With the advent of digitisation, Indian tourist today is more confident and willing to experiment with local cuisine, online booking etc., as most of the information is now available online, says Karan Anand.
How has the travel business been this holiday season for outbound travel? Can you share the numbers and volumes?
The winter holiday period is a time when people travel to domestic and short haul international destinations. Within India they travel to hill stations across the country or to nearby destinations where the travel time is not more than two to three hours by road or train. Prominent destinations within the country during the winter period were Rajasthan, Kerala, Goa, the Andaman and the North East of India. Closer home, Sri Lanka and Nepal also did well.
Overseas destinations such as Malaysia, Singapore, Thailand, Vietnam, Cambodia, Macau and South Korea were key destinations for this winter period. A segment of customers also travelled to South Africa, Australia and Europe during this period.
Overall we grew by 30 pc in both the segments. If I talk about net revenue of the company, it went up 13 pc to INR 6.85 billion during the quarter ending September 30, 2015, against INR 6.05 billion in July- September quarter of last fiscal.
You have recently reported a profit of INR 1.18 billion for the quarter ending September 30, what do you think has led to such profit-making?
The outlook of the industry looks buoyant and tourism, domestic or international, is expected to grow at good pace, which augurs well for us. It has been an eventful quarter for us as we continue to build on our business. As for the financial performance for the quarter, our company continues to do well with 13 pc growth in revenues and 13 pc growth in EBITDA (Earnings before Interest, Taxes, Depreciation and Amortisation). Leisure – India, Education and Meininger (Cox & Kings-owned hotel group) continue to be our key growth drivers.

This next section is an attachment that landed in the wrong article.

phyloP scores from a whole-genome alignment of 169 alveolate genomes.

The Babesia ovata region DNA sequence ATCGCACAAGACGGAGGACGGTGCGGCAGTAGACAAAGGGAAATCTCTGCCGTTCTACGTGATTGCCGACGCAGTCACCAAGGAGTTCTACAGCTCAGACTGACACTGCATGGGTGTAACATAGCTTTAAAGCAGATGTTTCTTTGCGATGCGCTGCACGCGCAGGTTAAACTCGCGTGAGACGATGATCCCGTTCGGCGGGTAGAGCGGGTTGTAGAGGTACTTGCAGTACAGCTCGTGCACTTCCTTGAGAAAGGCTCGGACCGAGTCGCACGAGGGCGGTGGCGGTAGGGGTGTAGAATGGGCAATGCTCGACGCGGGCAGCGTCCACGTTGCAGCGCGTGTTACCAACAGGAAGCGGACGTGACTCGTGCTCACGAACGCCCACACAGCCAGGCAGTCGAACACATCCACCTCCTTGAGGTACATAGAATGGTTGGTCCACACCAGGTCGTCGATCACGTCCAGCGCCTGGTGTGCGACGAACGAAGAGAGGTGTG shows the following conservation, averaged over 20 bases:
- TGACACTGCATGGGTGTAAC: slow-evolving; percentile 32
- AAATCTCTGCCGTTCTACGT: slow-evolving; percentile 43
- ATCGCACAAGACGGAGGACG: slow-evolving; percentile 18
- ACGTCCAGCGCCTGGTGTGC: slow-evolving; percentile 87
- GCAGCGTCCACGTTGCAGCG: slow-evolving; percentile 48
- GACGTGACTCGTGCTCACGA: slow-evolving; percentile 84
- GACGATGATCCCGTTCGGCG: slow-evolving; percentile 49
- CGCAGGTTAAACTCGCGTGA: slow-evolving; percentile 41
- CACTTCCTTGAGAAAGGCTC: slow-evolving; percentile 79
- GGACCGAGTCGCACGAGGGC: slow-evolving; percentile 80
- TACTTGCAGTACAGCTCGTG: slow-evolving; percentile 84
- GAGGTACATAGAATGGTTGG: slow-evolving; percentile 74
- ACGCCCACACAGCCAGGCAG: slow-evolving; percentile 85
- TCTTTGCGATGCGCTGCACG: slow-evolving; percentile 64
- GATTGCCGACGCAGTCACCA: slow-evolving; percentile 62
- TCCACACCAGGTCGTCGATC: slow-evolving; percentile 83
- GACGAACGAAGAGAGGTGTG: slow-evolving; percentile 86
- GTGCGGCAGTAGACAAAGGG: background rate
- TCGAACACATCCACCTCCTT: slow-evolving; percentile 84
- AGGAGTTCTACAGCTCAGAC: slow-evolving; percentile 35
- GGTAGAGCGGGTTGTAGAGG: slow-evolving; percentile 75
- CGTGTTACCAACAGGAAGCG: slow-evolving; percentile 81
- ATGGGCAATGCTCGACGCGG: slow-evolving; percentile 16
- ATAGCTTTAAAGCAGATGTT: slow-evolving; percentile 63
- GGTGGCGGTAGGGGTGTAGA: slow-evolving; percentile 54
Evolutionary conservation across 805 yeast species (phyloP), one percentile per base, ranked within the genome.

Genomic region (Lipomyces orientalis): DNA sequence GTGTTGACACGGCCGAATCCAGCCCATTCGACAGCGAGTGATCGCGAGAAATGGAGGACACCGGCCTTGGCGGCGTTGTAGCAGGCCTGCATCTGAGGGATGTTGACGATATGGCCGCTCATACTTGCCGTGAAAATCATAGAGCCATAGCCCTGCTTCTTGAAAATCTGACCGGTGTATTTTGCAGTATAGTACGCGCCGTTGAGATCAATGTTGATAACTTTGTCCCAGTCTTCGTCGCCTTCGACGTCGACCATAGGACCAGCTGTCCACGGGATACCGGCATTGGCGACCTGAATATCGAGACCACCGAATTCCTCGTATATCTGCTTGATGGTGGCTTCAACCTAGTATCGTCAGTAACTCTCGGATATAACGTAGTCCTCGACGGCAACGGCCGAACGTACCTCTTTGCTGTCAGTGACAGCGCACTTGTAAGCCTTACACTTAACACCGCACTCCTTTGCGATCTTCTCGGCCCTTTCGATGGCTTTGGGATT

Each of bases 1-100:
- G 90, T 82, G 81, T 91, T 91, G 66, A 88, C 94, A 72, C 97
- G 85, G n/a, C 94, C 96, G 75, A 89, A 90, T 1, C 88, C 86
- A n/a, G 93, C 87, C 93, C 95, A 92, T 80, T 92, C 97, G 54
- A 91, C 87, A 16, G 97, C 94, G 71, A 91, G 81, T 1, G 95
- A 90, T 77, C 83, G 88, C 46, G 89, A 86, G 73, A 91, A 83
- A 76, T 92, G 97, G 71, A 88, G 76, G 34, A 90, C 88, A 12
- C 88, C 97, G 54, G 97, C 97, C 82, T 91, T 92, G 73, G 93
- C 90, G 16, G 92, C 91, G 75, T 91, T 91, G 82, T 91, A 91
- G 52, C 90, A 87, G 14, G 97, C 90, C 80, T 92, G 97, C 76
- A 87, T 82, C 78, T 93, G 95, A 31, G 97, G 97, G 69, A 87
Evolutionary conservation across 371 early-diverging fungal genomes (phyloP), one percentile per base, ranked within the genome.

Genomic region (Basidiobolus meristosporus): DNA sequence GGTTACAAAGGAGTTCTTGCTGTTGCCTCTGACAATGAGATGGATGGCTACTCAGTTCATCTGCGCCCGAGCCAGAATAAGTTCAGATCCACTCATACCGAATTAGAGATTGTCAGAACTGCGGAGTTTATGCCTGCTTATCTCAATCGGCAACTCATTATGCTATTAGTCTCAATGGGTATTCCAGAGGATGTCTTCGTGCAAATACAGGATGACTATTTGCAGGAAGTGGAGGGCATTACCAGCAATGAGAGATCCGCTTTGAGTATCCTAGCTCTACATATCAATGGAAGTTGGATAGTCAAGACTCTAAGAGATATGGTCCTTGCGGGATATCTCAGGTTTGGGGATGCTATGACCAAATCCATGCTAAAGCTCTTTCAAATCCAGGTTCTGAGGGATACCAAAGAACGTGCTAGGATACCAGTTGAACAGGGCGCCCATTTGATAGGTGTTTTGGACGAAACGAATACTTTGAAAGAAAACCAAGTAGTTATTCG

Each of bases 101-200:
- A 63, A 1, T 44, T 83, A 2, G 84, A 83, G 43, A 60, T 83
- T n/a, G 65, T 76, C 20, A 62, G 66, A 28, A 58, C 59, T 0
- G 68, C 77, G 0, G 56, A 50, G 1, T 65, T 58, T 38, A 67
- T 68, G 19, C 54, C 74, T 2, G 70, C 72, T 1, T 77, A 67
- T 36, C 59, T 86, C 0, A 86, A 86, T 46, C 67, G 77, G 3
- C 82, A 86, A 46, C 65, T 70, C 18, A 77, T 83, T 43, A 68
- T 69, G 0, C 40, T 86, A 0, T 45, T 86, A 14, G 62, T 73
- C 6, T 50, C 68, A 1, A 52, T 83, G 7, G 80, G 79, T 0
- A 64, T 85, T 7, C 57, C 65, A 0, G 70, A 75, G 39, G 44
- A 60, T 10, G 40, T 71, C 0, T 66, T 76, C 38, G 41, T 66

What kind of growth do you anticipate in the travel and hospitality industry in the near future?
We anticipate growing by about 15-20 pc year-on-year. Going forward, the company will continue to build on its strengths to push accelerated growth.
What role do festivals like Diwali and Christmas play in your business?
Unlike the past, today travel is a yearround phenomenon. Having said that, bulk of travel takes place in the first half of the financial year. Festivals such as Diwali and Christmas offer customers who have not been able to go on a vacation before, a chance to exhaust their holidays.
What are the innovations in outbound tourism? How proactive are you in promoting novelties in the itineraries?
We have introduced ‘Culinary Holidays’ under the ‘MasterChef Travel’ brand. It’s a new range of culinary holidays, focusing on the world’s most inspiring cuisines.
To enjoy these holidays you don’t need to be an expert cook—they are more fun without you having to compete with anyone. Of course, in addition to the culinary elements, most of the holidays include plenty of opportunities for sightseeing.
We have also partnered with Canada-based G Adventures and introduced adventure holidays in the Indian market. We sell experiences that reinforce your love for travel. We saw an opportunity to whet India’s appetite for adventure and make them feel as passionate about travel and sustainability as we do. These alliances and the consequent innovations give us a great mileage and global exposure. We are always on a look out for such innovations.
Which were the initial destinations and circuits that you had launched? And how have they evolved over time?
We were the pioneers in introducing new destinations in the Indian market especially in Europe. We introduced Chamonix Mont Blanc, France, in the Indian market. We also introduced the Grévin Museum (a wax museum) in Paris. We introduced the ‘Cox & Kings Mountain’ in 2007 in Swiss Alps as an exclusive excursion for our Indian clientele and it is the only mountain to be named after a travel company.
‘Glacier 3000’ in the Alps is another attraction that we introduced in the Indian market. Today, all of them are successful in their own rights.
What is the difference between the earlier Indian tourists and those of today? What are the principal factors behind this evolution according to you?
Today’s tourist is more confident and willing to experiment with local cuisines, buy products online etc. They are willing to travel around the world and hence have great potential.